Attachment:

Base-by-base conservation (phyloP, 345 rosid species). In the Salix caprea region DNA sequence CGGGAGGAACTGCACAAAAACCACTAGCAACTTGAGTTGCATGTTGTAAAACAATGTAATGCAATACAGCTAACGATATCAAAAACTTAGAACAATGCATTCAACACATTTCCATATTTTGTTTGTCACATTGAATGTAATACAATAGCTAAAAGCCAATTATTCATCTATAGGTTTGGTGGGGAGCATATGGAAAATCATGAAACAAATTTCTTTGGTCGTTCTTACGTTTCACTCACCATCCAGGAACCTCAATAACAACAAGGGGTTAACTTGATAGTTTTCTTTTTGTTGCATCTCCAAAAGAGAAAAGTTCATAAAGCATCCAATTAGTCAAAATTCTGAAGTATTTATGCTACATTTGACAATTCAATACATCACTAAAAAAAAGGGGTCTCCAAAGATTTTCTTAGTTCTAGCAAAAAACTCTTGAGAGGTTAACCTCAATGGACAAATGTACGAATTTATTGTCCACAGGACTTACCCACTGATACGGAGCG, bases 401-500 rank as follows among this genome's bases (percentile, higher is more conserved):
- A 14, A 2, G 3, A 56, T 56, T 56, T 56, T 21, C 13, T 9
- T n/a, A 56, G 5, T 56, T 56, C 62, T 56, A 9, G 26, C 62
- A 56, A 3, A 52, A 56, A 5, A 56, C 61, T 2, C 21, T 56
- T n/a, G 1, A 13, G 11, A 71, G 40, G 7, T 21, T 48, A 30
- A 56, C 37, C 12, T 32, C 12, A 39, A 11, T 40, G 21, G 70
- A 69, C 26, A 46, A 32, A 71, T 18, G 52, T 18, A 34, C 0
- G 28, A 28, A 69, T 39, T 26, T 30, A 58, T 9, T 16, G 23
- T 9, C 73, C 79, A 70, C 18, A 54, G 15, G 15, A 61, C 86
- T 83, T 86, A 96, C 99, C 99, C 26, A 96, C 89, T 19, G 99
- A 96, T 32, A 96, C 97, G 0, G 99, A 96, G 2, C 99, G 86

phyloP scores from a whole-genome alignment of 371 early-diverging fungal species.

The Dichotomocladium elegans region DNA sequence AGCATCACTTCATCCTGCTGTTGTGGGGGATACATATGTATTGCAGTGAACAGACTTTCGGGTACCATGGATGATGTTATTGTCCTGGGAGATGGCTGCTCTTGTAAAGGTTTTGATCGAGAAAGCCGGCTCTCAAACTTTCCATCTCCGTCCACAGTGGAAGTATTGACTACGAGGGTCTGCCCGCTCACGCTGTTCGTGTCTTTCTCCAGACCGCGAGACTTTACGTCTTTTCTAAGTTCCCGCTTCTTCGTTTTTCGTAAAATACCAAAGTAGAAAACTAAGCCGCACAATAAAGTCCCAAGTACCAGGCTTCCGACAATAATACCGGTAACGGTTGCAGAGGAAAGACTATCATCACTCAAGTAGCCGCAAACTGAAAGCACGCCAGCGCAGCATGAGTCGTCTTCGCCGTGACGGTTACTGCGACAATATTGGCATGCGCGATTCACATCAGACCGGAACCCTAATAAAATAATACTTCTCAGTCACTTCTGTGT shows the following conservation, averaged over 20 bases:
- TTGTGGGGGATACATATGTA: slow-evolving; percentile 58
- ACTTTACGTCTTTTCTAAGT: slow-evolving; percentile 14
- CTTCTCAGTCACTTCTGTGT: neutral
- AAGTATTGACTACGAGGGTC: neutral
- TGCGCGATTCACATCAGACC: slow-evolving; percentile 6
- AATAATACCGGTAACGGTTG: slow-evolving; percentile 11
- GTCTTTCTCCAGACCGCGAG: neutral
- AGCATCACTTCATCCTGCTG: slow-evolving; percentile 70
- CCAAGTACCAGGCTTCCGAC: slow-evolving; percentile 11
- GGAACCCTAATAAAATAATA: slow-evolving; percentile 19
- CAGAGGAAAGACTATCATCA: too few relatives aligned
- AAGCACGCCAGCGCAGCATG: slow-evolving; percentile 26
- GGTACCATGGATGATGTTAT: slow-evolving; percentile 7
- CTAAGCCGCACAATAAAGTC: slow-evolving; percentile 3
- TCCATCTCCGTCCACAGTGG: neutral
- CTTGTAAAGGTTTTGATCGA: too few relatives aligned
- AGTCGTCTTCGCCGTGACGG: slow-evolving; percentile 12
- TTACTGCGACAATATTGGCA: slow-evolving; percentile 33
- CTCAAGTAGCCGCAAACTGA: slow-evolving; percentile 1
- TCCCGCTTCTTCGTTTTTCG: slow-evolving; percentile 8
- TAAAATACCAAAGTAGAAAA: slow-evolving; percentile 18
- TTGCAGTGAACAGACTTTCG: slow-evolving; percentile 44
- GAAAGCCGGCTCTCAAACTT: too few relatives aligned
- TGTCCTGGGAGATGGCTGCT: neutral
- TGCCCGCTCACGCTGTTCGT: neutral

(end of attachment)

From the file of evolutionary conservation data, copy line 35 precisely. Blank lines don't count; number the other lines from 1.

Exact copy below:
- TTGCAGTGAACAGACTTTCG: slow-evolving; percentile 44